The next question was, “for how long?”
Checking the Bluetti’s monitor, the air conditioner pulled between 1,046 and 1,171-watts when the condenser was running. When the condenser shut off, the Bluetti read 72-watts.
Above: During our air conditioner test, the Bluetti showed a 1,114 watt load
As we monitored the monitor, the Bluetti’s capacity percentage dropped fast. Within a minute, it was at 99 percent. Twelve minutes later it was at 89 percent. A full hour after starting the test it was at 52 percent. An hour later, it was at 7 percent. Technically we should have stopped the test at 10 percent, but I got distracted writing for some magazine.
In subsequent air conditioning tests, the results were very similar. At 100-percent fully charged, the Bluetti AC200P can power our 9200 BTU air conditioner for approximately two hours before hitting a 10 percent charge.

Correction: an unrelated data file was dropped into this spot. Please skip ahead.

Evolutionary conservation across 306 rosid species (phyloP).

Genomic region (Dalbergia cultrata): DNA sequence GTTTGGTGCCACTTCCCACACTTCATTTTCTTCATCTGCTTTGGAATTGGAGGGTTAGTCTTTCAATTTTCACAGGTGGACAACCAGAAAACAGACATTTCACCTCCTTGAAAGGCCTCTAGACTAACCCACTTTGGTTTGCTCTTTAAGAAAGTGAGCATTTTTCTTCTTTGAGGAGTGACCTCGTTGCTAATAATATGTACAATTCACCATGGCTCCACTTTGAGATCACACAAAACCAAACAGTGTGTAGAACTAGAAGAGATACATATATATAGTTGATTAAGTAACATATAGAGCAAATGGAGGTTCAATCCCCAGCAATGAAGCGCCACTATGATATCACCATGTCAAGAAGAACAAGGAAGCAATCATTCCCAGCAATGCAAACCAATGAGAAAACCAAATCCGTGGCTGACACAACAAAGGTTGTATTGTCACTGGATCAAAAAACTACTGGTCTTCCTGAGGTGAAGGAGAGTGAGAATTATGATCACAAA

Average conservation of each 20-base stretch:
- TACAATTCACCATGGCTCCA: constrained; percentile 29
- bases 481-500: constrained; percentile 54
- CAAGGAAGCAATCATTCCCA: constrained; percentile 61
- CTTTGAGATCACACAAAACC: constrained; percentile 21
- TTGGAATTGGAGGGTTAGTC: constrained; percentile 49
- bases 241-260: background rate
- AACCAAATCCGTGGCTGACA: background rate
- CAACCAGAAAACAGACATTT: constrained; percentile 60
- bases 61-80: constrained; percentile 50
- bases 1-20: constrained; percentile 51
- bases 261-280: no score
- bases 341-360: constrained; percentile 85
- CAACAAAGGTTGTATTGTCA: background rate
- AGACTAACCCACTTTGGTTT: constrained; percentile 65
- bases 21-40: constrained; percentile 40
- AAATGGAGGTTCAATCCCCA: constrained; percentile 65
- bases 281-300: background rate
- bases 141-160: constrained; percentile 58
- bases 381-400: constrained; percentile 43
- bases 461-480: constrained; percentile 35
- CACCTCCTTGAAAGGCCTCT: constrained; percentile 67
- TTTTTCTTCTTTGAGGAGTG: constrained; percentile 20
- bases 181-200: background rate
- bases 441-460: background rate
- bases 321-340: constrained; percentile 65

Appliance Tests: Electric Heater and Induction Cooktop
Following the air conditioner test, we recharged the Bluetti AC200P from shore power and tested the unit with two high draw 110-volt items; a 1,500 to 1,650-watt ceramic heater and a 1,800-watt induction cooktop.
Above: Boiling water with an induction cooktop on full power
First up was the induction cooktop. We carry a Bosenkitchen brand single burner induction cooktop and use it whenever we’re on shore power. Using the induction not only saves propane, but it’s also much faster than propane. In fact, the water boiled during the following test in under thirty seconds.
After connecting the Bluetti to the induction and selecting AC on the Bluetti screen, we started the cooktop at mid-power. Once the induction was running, we upped the cooktop to full power. This instantly triggered the Bluetti’s internal fan to run. After about 15 seconds (the water was already starting to boil), the induction was pulling 1,527-watts. Full steam ahead.